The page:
Rule #22

And the very last one. Finally!

pixar22What’s the essence of your story? Most economical telling of it? If you know that, you can build out from there.

This should have been the first rule, huh? Why was I wasting our time with all the others…

Today ends our journey through Emma Coats’ Pixar’s 22 Storytelling Rules. She devised the rules after spending time with the Pixar team developing several major, wildly popular, animated films. So, though I may not know what I’m talking about, I trust Ms. Coats does. With that in mind, I endeavored to examine each of her rules.

Here’s the last ‘rule’ (guidelines, really, don’t be fussy):

What is the essence of your story?

Does a princess save her kingdom? Does a woman leave family behind to find herself? Or is she just on a grand adventure?

Knowing exactly what it is your story is about (love, revenge, betrayal), allows you to branch out from that one, fruitful seed. It helps set the tone of your work, applies a focus to the plot, and guides you away from tangents.

To help find the essence of any story, sum it up in one sentence. Once you have the core of your tale, the rest can fall in place.

I hope you enjoyed this series. You can find all related posts here on my Tips page.

Until next year, Happy Holidays!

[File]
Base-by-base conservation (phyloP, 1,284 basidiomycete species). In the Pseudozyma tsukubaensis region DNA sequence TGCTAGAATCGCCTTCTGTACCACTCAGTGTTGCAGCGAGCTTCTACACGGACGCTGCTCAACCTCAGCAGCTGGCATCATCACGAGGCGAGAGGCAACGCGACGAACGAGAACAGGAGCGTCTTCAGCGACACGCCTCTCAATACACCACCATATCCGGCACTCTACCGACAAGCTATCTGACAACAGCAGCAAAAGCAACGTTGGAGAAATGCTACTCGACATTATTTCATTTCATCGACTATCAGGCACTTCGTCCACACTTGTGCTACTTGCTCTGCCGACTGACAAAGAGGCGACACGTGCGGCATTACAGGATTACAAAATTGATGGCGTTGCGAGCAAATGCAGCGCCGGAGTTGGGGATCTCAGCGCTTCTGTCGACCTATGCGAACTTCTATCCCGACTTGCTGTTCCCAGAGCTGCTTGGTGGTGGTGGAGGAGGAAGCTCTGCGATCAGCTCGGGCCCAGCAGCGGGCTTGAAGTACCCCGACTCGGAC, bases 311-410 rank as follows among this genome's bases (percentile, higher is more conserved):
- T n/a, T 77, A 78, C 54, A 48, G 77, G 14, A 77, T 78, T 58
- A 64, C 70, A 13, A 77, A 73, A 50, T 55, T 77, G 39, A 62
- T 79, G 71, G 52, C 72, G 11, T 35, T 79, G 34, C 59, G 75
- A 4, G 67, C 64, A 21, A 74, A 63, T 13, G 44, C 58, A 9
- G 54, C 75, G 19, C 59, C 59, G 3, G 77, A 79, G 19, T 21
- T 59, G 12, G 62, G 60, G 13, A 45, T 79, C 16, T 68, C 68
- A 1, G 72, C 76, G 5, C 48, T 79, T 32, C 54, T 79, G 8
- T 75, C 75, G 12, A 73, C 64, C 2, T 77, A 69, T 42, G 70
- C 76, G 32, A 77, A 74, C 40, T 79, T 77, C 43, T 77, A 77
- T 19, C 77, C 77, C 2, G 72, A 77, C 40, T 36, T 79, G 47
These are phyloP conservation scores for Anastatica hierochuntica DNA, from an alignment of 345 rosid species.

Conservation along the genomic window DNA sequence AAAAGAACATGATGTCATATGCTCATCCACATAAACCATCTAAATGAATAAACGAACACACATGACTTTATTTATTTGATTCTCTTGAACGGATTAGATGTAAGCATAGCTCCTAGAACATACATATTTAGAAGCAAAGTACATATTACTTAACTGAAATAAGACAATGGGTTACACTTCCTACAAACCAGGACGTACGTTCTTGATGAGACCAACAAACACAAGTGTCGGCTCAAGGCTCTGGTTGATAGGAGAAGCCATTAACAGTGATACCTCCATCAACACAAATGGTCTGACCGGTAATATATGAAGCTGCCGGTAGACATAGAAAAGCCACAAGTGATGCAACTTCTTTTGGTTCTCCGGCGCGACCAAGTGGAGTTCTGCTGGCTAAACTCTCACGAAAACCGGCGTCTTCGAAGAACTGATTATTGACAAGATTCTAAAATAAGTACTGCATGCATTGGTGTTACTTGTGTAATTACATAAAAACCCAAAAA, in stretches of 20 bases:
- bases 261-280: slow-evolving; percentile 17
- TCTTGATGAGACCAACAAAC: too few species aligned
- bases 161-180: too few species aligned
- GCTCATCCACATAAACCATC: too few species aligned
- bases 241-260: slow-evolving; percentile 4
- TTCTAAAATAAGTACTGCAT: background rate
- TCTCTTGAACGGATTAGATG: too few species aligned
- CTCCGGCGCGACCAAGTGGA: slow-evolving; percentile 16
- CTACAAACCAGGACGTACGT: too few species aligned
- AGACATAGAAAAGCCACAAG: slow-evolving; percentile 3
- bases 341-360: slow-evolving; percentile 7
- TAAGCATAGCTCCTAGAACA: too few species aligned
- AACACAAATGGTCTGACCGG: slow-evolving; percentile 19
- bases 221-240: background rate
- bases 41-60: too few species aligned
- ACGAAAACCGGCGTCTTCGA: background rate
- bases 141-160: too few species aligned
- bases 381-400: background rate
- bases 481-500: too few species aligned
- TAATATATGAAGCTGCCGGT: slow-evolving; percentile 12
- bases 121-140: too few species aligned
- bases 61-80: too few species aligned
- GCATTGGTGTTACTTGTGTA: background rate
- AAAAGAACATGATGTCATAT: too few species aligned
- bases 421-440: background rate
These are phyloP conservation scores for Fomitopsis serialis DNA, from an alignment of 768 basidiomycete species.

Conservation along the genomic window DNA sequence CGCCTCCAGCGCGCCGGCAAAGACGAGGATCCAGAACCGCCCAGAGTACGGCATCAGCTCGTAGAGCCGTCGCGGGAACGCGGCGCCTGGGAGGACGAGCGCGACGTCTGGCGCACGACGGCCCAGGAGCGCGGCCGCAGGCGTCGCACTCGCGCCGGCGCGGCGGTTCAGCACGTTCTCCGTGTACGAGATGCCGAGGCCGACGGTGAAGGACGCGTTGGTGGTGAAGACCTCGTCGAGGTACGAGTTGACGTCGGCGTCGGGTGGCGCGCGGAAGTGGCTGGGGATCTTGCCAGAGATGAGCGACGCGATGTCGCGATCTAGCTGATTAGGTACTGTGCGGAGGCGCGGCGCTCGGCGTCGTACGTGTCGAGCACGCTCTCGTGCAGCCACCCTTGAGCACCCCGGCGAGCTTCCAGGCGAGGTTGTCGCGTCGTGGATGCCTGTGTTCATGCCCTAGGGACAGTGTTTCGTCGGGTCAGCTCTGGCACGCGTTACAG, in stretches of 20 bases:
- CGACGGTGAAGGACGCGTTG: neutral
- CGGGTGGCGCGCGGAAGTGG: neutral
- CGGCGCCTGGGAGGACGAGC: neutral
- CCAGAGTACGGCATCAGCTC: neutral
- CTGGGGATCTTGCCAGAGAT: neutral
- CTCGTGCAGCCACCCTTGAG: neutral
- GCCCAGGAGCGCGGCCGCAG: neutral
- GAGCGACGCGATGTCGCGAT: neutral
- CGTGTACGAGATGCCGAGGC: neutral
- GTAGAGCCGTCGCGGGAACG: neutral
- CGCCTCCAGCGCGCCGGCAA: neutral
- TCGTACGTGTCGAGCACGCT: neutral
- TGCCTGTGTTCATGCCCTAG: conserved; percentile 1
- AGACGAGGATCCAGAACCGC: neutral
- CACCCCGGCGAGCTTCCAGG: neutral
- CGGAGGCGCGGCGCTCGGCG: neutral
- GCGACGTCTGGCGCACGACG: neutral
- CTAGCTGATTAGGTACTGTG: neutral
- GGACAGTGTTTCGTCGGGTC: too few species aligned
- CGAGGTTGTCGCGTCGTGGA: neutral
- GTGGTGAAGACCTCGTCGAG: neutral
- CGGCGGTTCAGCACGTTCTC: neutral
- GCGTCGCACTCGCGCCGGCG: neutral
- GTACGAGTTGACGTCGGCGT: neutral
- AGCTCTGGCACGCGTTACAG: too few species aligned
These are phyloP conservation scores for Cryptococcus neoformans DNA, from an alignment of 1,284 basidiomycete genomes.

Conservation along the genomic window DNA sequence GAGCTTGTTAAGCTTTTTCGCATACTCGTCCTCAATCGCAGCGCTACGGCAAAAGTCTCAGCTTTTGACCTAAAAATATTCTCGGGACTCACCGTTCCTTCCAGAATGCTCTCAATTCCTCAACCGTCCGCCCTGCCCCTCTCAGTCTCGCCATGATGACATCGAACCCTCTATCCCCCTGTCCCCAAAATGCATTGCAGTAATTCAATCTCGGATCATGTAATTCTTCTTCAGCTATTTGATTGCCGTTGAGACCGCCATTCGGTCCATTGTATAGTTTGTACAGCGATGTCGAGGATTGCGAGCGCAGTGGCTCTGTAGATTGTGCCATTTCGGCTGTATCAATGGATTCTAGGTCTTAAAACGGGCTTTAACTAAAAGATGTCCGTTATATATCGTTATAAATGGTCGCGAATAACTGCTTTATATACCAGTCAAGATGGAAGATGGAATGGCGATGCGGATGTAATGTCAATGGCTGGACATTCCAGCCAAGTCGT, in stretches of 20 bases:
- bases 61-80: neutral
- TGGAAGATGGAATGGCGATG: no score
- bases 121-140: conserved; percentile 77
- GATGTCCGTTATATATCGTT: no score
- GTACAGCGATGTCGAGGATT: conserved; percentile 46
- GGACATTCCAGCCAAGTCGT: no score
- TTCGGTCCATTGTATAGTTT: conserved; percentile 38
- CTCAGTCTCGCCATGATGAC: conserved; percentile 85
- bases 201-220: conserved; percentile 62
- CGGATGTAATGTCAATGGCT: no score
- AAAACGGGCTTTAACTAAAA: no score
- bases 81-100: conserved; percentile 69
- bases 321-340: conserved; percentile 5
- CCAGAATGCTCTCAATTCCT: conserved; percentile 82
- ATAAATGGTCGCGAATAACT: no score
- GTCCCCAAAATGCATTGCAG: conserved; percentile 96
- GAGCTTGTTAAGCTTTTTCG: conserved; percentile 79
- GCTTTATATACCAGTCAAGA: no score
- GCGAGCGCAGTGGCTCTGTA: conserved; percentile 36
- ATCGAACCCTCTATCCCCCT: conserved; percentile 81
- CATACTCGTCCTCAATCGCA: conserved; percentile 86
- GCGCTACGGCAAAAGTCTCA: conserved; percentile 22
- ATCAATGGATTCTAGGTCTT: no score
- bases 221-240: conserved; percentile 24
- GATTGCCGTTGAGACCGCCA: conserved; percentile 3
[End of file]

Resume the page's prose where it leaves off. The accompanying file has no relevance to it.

11 thoughts on “Rule #22

  1. Sometimes, though, we don’t know that that Big Theme is until we finish a draft. So, for me, the Big Theme is what I use in revision. Perhaps that’s why she held it to the end.

    1. I generally start with a theme but, while it usually remains after revision, there is usually a more important theme that emerges for me. I’m not sure that’s a great thing because it probably muddles it a bit but it is what it is.

      Some of the writers in my local RWA chapter, may start with a theme but they save making the theme clear for a late revision, it’s sort of a final step. Maybe that’s also why she lists it last although it does seem somewhat odd to put it at the end,

  2. The one-sentence logline really does focus a story. Too many people think it oversimplifies things (I used to), but the core of a story is no place to be confusing. There are plenty of subplots to do that… 🙂

    Happy Holidays Nila!

  3. This is more or less what I did this week in my Elevator Pitch in summing up my novel in one sentence for Angry Robot. You’re right, once you have this core everything else will fall into place – and I cut out around 10,000 words of what I saw as unnecessary events and characters while allowing the narrative to focus more on the core story .

    1. Good job! I still have to learn this trick. Sometimes I can do it, but sometimes I get bogged down. I know I just need to focus. I’ll go check out your elevator pitch – maybe it will help. Thanks!

  4. Many authors advocate putting that one sentence that sums up your story’s essence in a place where you can frequently eyeball it while writing, just so you don’t veer off course from that main direction. Simple trick yet probably pretty effective.

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